...more
Deborah
I notice I've been reading a lot of "what if women" books lately. What if women developed a power in their bodies? What if women ruled over a matriarchal society? What if women slowly started to become invisible to everyone around them?

This year I vowed to read only female authors and so far, there's been a trend - stories as tools or canvases to show how we can change society for the better, how far we can further fall, and how things wouldn't be better if roles were swapped.
<
...more
Anat
Jul 19, 2019 rated it really liked it  ·  review of another edition

Well, wow. I can't believe I've managed to come across a story that reminds me Octavia E. Butler's Xenogenesis trilogy so soon, but there it is.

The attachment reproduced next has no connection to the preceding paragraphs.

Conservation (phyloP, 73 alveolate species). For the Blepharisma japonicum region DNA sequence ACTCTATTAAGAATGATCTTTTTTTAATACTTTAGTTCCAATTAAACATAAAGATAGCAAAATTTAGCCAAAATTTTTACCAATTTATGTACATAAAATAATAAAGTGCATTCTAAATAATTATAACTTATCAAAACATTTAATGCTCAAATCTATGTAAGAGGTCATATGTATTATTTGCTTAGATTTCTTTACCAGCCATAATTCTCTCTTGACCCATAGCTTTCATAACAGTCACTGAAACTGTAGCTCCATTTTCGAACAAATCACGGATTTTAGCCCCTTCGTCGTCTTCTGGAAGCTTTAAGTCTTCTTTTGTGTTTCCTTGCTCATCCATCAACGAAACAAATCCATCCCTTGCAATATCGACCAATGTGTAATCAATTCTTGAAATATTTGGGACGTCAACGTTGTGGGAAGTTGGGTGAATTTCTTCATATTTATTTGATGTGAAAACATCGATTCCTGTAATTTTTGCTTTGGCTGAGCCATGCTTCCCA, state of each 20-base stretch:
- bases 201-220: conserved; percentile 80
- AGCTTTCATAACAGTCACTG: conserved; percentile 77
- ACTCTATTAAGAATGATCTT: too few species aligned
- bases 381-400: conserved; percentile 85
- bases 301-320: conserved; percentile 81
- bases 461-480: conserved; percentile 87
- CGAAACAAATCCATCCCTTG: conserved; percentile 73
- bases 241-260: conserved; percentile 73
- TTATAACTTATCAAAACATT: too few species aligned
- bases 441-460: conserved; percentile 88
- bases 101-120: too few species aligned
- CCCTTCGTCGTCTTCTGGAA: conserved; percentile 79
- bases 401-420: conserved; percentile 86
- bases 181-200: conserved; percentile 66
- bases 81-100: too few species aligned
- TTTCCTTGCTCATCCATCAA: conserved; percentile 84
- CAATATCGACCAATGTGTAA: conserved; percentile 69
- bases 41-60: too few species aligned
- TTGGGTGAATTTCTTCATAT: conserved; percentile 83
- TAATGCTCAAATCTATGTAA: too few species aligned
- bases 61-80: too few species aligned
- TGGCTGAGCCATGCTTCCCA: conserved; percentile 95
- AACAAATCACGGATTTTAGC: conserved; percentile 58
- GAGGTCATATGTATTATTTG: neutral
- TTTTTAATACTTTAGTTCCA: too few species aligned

Creepy, disturbing, yet beautifully (no pun intended...) written novella about a world where the women have died and a fungus which grew out of their corpses took sentient(?) form and looked to mate with the men... told from pov of a young man who's the storyteller of the small remaining human group and has an affinity towards the humanoid mushrooms, dubbed "The Beauty".
I am still
...more
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Sword & Sorcery: ...: Beauty in Weird Fiction - Whiteley Interview 1 11 Aug 09, 2018 03:26PM